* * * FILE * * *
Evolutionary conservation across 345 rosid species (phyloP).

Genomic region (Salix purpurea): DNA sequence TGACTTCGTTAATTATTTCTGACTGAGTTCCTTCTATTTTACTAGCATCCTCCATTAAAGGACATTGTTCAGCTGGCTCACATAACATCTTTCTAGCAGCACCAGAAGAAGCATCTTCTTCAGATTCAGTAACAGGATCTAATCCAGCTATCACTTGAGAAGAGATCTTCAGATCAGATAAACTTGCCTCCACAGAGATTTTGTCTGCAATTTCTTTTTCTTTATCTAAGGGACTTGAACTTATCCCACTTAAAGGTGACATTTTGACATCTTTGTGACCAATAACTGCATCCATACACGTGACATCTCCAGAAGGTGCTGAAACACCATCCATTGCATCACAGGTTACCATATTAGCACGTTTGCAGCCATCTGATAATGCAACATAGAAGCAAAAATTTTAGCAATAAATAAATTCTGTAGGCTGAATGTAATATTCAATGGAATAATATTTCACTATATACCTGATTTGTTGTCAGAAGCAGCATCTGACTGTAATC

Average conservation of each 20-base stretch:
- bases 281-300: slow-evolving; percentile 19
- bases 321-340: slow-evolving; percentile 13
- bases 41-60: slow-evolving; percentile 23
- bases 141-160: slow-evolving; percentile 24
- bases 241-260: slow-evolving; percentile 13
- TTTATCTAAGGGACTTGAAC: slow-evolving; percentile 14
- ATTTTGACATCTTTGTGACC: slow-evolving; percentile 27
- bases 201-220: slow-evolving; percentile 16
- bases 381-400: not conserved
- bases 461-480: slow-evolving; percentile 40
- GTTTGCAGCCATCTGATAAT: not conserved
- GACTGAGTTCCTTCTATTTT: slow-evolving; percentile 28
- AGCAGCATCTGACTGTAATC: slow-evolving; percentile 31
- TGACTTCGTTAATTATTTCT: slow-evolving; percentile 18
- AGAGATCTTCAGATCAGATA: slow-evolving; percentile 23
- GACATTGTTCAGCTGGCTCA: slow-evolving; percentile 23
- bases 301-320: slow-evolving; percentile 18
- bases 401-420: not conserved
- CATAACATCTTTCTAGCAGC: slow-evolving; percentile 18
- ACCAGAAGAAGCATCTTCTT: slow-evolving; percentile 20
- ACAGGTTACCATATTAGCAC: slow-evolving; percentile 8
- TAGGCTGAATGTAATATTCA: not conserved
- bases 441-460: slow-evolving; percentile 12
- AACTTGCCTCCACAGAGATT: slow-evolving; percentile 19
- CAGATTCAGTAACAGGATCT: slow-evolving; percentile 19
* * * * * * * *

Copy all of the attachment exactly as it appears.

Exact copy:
Evolutionary conservation across 345 rosid species (phyloP).

Genomic region (Salix purpurea): DNA sequence TGACTTCGTTAATTATTTCTGACTGAGTTCCTTCTATTTTACTAGCATCCTCCATTAAAGGACATTGTTCAGCTGGCTCACATAACATCTTTCTAGCAGCACCAGAAGAAGCATCTTCTTCAGATTCAGTAACAGGATCTAATCCAGCTATCACTTGAGAAGAGATCTTCAGATCAGATAAACTTGCCTCCACAGAGATTTTGTCTGCAATTTCTTTTTCTTTATCTAAGGGACTTGAACTTATCCCACTTAAAGGTGACATTTTGACATCTTTGTGACCAATAACTGCATCCATACACGTGACATCTCCAGAAGGTGCTGAAACACCATCCATTGCATCACAGGTTACCATATTAGCACGTTTGCAGCCATCTGATAATGCAACATAGAAGCAAAAATTTTAGCAATAAATAAATTCTGTAGGCTGAATGTAATATTCAATGGAATAATATTTCACTATATACCTGATTTGTTGTCAGAAGCAGCATCTGACTGTAATC

Average conservation of each 20-base stretch:
- bases 281-300: slow-evolving; percentile 19
- bases 321-340: slow-evolving; percentile 13
- bases 41-60: slow-evolving; percentile 23
- bases 141-160: slow-evolving; percentile 24
- bases 241-260: slow-evolving; percentile 13
- TTTATCTAAGGGACTTGAAC: slow-evolving; percentile 14
- ATTTTGACATCTTTGTGACC: slow-evolving; percentile 27
- bases 201-220: slow-evolving; percentile 16
- bases 381-400: not conserved
- bases 461-480: slow-evolving; percentile 40
- GTTTGCAGCCATCTGATAAT: not conserved
- GACTGAGTTCCTTCTATTTT: slow-evolving; percentile 28
- AGCAGCATCTGACTGTAATC: slow-evolving; percentile 31
- TGACTTCGTTAATTATTTCT: slow-evolving; percentile 18
- AGAGATCTTCAGATCAGATA: slow-evolving; percentile 23
- GACATTGTTCAGCTGGCTCA: slow-evolving; percentile 23
- bases 301-320: slow-evolving; percentile 18
- bases 401-420: not conserved
- CATAACATCTTTCTAGCAGC: slow-evolving; percentile 18
- ACCAGAAGAAGCATCTTCTT: slow-evolving; percentile 20
- ACAGGTTACCATATTAGCAC: slow-evolving; percentile 8
- TAGGCTGAATGTAATATTCA: not conserved
- bases 441-460: slow-evolving; percentile 12
- AACTTGCCTCCACAGAGATT: slow-evolving; percentile 19
- CAGATTCAGTAACAGGATCT: slow-evolving; percentile 19